Why great teams need team players
Pretty much every role requires teamwork—even if that just means being able to chat at the water cooler. Even employees who work alone need to recognize the results of their work impact everyone.
Your ideal team player candidate can:
- Mediate touchy situations before they get outta control
- Create healthy work environments
- Bring out their colleagues’ strengths
- Accept feedback and aim for improvement
Whether it’s handling conflicts or organizing company activities to build team spirit, team players are central to a happy, healthy work culture.
Top tip: Ask entry-level candidates to provide examples of great teamwork from their college work, internships or extracurricular activities.
Team player interview questions
- What’s your favorite example of a great team project you worked on? What was your role and what did you achieve?
- Have you ever had to work with people outside your team? How did you connect and hit your deadlines?
- Everyone has had a colleague they didn’t get along with. Describe a time you’ve had to work with someone you didn’t want to.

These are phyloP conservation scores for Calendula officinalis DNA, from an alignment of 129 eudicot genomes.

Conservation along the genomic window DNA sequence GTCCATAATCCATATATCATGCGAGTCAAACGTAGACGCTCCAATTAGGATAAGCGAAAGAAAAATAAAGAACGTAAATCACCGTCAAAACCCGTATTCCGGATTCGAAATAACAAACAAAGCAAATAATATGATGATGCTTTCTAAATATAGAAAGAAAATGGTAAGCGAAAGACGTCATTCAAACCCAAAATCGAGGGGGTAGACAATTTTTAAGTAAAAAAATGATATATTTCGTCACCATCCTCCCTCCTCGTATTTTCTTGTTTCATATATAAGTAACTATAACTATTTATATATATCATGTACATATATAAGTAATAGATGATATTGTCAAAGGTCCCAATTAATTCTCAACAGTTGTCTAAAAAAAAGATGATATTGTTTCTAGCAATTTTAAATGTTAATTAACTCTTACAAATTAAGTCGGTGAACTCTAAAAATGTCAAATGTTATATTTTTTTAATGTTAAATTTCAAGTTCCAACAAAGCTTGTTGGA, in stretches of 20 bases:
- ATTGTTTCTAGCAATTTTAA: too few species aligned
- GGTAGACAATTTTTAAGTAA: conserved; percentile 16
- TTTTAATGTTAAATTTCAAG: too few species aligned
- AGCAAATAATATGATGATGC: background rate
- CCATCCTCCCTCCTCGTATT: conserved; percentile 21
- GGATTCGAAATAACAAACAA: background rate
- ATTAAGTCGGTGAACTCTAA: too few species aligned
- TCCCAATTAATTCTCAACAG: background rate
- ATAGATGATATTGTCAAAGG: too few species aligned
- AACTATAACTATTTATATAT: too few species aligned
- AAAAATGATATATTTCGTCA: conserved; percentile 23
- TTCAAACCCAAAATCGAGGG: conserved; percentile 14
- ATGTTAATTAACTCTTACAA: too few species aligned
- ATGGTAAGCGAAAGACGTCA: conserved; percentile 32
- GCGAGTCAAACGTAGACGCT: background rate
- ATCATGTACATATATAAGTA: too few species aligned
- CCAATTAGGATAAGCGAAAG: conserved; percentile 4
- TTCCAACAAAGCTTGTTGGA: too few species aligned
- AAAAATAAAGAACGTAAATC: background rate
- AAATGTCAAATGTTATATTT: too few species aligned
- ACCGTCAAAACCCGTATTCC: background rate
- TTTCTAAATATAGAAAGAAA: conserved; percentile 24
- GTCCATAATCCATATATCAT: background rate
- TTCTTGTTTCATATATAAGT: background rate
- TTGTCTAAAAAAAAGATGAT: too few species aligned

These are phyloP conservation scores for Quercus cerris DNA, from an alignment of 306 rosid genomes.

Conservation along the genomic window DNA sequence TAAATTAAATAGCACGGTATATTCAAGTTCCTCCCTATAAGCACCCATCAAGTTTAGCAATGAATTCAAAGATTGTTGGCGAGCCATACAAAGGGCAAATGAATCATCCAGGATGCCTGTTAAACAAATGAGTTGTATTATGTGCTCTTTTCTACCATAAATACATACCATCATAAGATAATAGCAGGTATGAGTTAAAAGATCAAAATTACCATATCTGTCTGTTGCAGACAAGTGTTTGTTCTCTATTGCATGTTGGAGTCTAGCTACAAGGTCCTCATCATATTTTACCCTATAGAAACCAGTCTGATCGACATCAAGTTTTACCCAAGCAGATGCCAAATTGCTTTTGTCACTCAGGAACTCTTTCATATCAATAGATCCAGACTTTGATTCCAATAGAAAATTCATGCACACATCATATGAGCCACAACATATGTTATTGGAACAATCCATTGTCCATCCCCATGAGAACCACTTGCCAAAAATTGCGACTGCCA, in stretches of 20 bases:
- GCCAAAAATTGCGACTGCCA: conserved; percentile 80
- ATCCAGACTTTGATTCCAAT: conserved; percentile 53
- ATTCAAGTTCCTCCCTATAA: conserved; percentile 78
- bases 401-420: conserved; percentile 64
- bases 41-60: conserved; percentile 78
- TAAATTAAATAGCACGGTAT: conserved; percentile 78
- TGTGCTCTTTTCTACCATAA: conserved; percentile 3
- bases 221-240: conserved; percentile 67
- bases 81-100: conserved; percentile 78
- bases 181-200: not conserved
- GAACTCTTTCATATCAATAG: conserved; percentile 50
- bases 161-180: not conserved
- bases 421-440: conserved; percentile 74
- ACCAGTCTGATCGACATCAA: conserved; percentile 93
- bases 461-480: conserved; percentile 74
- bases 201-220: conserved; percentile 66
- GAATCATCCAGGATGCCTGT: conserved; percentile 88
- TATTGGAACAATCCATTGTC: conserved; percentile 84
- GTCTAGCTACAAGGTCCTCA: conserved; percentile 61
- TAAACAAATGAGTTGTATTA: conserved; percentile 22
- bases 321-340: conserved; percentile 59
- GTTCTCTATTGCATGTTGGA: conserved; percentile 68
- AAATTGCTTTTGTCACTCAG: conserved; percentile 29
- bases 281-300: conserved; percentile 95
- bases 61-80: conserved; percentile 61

- Has your team ever missed a goal? What happened and what did you learn?
- What would you do if you proposed an idea and got backlash from your team?
- Working on an assigned project task independently vs. working on a whole project as a team: What do you prefer and why?
- How would you onboard a new colleague?
- How do you give kudos to a great team member?
- How do you promote team spirit?
- How would you motivate a disengaged employee?
- How would ace remote team communication?
- What group collaboration tools have you used?
Candidates to look for
- Pro candidates: You’re looking for someone who can share plenty of past experiences so you know what you’re dealing with.
- They know how to celebrate: Candidates who own their accomplishments and praise their coworkers’ contributions are people you want to work with.
- Solid communication skills: Candidates who know how to connect are going to be 100% more efficient.
- They want to know more: Look for candidates who ask questions about team structure.
Candidates to avoid
- They say ‘I’ too much: There’s no ‘I’ in ‘Team’. If they talk too much about themselves, it could be a sign they prefer lone-working.
- Quick, generic answers: If a candidate can’t describe specific situations, they’re probably trying to avoid answering the question.
- Arrogance: Arrogant candidates are a big no-no. These guys or gals won’t do well in a team if they don’t value other people’s opinions.
- They play the blame-game: Candidates who make excuses for bad results just show they’re not team players.
- Micromanagers: Controlling candidates who don’t trust their teammates will slow down processes and risk damaging team spirit.
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